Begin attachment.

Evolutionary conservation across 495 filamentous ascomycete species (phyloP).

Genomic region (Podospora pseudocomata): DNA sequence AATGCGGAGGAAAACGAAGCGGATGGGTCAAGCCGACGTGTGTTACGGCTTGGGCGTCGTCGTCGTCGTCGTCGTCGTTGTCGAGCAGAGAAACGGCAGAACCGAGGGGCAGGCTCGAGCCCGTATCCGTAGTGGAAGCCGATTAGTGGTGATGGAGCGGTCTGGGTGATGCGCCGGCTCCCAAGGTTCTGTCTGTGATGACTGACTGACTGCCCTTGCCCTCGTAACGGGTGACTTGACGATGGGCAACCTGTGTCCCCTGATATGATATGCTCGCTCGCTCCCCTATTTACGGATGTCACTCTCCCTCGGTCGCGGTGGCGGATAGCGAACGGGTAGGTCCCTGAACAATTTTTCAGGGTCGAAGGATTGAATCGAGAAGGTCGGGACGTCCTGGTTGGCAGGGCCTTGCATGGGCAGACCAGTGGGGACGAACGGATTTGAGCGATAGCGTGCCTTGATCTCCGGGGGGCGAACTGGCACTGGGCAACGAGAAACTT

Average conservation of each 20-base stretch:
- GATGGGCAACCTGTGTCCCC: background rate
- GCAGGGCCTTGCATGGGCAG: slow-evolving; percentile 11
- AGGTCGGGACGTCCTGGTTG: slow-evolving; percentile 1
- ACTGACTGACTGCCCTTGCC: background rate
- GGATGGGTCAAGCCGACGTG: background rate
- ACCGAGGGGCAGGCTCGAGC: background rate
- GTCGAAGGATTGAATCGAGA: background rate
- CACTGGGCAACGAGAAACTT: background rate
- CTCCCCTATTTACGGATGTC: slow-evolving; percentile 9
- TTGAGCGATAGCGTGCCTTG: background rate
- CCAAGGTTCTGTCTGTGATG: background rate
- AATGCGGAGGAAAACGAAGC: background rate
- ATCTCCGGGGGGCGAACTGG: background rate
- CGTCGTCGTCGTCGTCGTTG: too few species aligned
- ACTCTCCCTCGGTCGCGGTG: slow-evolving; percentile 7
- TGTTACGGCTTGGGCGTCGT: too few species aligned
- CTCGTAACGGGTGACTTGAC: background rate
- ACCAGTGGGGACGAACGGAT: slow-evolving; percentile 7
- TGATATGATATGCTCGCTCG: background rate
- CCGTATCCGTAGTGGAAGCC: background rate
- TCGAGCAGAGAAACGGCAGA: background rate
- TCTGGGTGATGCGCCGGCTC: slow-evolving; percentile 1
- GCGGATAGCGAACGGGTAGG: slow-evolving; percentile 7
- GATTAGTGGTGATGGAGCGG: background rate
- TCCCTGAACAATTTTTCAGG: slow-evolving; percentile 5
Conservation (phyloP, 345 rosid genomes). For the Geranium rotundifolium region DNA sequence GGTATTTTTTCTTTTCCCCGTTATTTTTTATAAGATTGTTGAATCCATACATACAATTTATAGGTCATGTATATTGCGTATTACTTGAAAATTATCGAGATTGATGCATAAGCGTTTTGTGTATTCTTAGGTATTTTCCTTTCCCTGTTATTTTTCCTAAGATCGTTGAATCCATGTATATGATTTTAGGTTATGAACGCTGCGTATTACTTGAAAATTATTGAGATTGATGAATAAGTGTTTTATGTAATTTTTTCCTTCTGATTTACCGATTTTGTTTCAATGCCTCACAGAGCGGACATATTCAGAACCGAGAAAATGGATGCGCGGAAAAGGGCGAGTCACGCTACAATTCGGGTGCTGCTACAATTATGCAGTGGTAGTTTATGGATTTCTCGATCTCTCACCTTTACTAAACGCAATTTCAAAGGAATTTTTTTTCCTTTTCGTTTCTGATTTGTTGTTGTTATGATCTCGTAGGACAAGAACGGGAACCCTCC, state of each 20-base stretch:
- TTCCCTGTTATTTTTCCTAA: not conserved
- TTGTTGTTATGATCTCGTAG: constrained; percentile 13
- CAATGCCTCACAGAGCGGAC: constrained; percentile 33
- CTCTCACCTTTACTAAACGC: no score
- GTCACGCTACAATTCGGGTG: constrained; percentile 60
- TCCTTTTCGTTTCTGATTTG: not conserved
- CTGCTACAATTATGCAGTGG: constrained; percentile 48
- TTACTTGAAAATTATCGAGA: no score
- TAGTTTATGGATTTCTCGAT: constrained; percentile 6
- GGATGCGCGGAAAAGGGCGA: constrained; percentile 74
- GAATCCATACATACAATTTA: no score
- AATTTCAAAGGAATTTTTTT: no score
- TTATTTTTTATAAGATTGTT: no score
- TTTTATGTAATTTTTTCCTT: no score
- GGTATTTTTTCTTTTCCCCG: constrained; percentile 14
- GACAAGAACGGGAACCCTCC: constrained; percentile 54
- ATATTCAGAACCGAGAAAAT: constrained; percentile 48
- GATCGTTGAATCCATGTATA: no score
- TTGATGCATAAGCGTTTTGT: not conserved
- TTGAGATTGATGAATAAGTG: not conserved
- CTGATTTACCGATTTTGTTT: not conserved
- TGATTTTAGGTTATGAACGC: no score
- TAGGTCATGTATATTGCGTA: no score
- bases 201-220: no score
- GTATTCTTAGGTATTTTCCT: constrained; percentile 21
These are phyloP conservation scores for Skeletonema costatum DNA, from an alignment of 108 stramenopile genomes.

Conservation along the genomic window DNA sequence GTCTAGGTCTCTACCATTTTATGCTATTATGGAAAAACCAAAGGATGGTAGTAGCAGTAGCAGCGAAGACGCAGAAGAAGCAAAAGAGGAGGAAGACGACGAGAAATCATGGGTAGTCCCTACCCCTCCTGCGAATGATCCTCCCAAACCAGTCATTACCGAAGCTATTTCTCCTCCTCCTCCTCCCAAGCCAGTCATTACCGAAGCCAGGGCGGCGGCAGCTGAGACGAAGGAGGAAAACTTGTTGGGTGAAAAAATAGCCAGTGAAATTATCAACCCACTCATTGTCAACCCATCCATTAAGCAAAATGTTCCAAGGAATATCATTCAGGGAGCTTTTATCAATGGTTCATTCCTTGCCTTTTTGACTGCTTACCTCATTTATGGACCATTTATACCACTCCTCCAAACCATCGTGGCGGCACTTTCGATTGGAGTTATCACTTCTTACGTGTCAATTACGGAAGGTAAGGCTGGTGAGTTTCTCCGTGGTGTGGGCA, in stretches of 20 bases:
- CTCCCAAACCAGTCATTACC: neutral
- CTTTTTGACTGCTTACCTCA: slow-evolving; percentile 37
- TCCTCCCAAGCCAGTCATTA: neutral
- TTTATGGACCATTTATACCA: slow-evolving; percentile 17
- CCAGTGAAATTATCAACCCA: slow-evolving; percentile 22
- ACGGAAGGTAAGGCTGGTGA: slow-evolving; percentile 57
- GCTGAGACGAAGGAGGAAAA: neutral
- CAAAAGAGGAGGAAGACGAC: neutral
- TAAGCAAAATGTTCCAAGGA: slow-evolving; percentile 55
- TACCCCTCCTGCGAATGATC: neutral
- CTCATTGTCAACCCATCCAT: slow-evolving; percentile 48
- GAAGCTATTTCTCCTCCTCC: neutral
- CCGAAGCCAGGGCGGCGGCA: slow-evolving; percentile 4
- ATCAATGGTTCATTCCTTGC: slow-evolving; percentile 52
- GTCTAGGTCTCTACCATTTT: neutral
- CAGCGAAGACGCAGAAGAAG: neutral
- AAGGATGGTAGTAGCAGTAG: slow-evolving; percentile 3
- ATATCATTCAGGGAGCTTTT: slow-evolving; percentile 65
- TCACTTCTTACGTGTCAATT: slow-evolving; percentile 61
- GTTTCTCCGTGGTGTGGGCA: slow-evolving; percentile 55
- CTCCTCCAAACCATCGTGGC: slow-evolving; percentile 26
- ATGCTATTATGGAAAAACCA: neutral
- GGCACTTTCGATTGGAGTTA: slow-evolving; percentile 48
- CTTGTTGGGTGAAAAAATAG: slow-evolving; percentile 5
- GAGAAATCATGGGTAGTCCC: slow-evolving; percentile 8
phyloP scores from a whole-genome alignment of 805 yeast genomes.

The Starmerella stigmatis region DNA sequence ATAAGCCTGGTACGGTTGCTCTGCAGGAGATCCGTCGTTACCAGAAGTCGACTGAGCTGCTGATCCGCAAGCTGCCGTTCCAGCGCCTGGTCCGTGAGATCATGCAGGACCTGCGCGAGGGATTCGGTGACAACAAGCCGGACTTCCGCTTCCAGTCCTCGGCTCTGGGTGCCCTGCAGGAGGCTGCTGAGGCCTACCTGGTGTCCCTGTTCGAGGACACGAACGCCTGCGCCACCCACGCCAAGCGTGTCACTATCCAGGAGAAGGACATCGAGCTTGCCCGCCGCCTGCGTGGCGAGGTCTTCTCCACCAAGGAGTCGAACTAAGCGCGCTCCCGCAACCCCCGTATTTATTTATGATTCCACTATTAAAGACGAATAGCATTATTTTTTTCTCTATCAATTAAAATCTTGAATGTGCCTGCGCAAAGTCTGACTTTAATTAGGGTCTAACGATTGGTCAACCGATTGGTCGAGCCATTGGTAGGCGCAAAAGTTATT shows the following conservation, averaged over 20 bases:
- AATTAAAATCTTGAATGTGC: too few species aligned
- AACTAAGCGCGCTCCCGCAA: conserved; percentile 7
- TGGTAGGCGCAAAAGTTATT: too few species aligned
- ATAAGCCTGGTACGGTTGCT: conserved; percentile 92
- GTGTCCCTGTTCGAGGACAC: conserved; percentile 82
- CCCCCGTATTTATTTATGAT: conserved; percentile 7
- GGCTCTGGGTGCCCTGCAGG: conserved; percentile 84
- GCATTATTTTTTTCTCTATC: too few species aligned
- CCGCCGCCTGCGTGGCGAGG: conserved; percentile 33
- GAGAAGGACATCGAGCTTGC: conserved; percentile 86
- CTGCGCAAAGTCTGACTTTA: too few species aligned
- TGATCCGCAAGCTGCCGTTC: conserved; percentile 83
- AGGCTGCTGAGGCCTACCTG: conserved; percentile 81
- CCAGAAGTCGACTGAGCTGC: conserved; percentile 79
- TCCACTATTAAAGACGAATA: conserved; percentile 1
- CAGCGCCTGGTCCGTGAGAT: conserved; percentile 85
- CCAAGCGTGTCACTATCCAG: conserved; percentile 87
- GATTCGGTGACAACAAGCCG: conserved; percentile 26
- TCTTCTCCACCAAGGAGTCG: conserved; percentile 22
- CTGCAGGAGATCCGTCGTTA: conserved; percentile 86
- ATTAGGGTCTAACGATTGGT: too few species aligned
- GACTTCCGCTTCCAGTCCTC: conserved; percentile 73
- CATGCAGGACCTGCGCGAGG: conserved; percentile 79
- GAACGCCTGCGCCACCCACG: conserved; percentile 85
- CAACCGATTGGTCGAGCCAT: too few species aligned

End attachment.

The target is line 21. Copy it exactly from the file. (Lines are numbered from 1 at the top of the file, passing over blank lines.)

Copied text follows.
- ACCAGTGGGGACGAACGGAT: slow-evolving; percentile 7